This paper looks at the regulation of biotechnology in Zimbabwe. It argues that key uncertainties in biosafety debates are context specific; this means that locally-developed, flexible regulatory systems are more appropriate than the standardised, internationally harmonised, solely science-based forms of risk-assessment often advocated for developing countries.
The paper begins with a brief examination of the development of regulatory institutions in Zimbabwe. It then looks at biosafety regulation in practice through two case studies, field testing of GM maize and cotton, and safety assessment of GM food aid imports.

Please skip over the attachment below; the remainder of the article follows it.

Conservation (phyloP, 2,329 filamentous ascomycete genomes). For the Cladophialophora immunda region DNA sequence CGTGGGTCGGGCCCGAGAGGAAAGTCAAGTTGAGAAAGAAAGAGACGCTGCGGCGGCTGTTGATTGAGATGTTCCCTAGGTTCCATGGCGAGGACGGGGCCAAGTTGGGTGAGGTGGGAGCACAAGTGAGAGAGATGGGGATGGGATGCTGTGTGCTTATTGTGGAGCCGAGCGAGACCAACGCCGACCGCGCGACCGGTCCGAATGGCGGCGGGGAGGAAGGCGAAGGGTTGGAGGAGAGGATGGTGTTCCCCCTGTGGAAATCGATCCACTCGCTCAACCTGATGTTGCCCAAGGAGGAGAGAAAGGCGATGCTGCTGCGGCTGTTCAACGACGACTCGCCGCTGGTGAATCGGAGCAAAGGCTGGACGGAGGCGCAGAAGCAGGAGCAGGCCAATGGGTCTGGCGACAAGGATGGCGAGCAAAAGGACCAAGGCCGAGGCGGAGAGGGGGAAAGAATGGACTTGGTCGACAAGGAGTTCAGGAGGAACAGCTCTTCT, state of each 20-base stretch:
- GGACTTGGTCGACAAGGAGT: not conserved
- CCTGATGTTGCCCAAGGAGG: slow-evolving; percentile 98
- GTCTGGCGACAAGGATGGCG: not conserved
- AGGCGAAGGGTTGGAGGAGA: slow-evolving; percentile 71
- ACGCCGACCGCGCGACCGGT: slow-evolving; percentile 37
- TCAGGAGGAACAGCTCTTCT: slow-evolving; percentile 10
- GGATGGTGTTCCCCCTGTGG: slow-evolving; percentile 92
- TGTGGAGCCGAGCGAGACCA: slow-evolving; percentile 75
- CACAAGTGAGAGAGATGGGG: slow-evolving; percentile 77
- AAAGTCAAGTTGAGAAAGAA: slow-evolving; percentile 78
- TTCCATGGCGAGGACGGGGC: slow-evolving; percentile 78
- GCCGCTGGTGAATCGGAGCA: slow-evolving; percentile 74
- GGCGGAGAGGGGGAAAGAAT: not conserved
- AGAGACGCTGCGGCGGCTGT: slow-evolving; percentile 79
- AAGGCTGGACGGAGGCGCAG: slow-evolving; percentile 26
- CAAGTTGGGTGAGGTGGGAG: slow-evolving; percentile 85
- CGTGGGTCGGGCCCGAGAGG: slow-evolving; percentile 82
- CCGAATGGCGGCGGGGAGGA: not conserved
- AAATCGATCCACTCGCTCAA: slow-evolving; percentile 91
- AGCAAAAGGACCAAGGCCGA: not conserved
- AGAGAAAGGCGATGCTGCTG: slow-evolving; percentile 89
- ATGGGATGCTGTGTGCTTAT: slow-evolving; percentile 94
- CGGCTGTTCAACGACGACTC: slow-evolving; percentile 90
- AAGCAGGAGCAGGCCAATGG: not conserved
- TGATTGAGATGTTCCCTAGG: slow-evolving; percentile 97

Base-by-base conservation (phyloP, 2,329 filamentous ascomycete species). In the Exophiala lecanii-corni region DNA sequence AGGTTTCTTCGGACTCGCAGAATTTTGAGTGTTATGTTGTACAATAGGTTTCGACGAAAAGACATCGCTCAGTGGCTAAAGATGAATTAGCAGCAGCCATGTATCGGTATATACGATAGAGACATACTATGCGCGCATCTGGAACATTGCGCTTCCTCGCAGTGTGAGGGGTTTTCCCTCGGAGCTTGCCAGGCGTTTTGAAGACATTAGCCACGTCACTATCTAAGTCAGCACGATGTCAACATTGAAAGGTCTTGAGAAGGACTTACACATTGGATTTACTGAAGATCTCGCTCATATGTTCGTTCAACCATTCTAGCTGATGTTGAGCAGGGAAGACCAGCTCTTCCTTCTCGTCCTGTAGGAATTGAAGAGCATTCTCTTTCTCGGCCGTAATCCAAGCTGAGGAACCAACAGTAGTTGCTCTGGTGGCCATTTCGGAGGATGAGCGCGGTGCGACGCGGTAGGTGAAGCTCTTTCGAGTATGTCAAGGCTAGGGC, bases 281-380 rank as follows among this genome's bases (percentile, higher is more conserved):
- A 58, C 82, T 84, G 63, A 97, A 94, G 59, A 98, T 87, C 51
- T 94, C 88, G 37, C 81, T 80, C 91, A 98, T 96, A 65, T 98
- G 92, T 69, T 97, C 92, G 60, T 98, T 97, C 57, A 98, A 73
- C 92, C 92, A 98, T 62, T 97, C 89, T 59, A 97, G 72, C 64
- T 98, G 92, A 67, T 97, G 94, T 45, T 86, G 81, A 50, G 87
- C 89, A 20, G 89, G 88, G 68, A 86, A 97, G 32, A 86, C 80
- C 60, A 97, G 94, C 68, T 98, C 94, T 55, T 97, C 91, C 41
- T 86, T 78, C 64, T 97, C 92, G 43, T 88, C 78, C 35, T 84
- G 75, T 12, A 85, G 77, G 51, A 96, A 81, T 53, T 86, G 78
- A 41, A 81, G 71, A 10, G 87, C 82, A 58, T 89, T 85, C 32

A final section moves to consider the limitations of the existing regulatory process and identifies challenges that exist for effective regulation in a small, agriculture-dependant country such as Zimbabwe.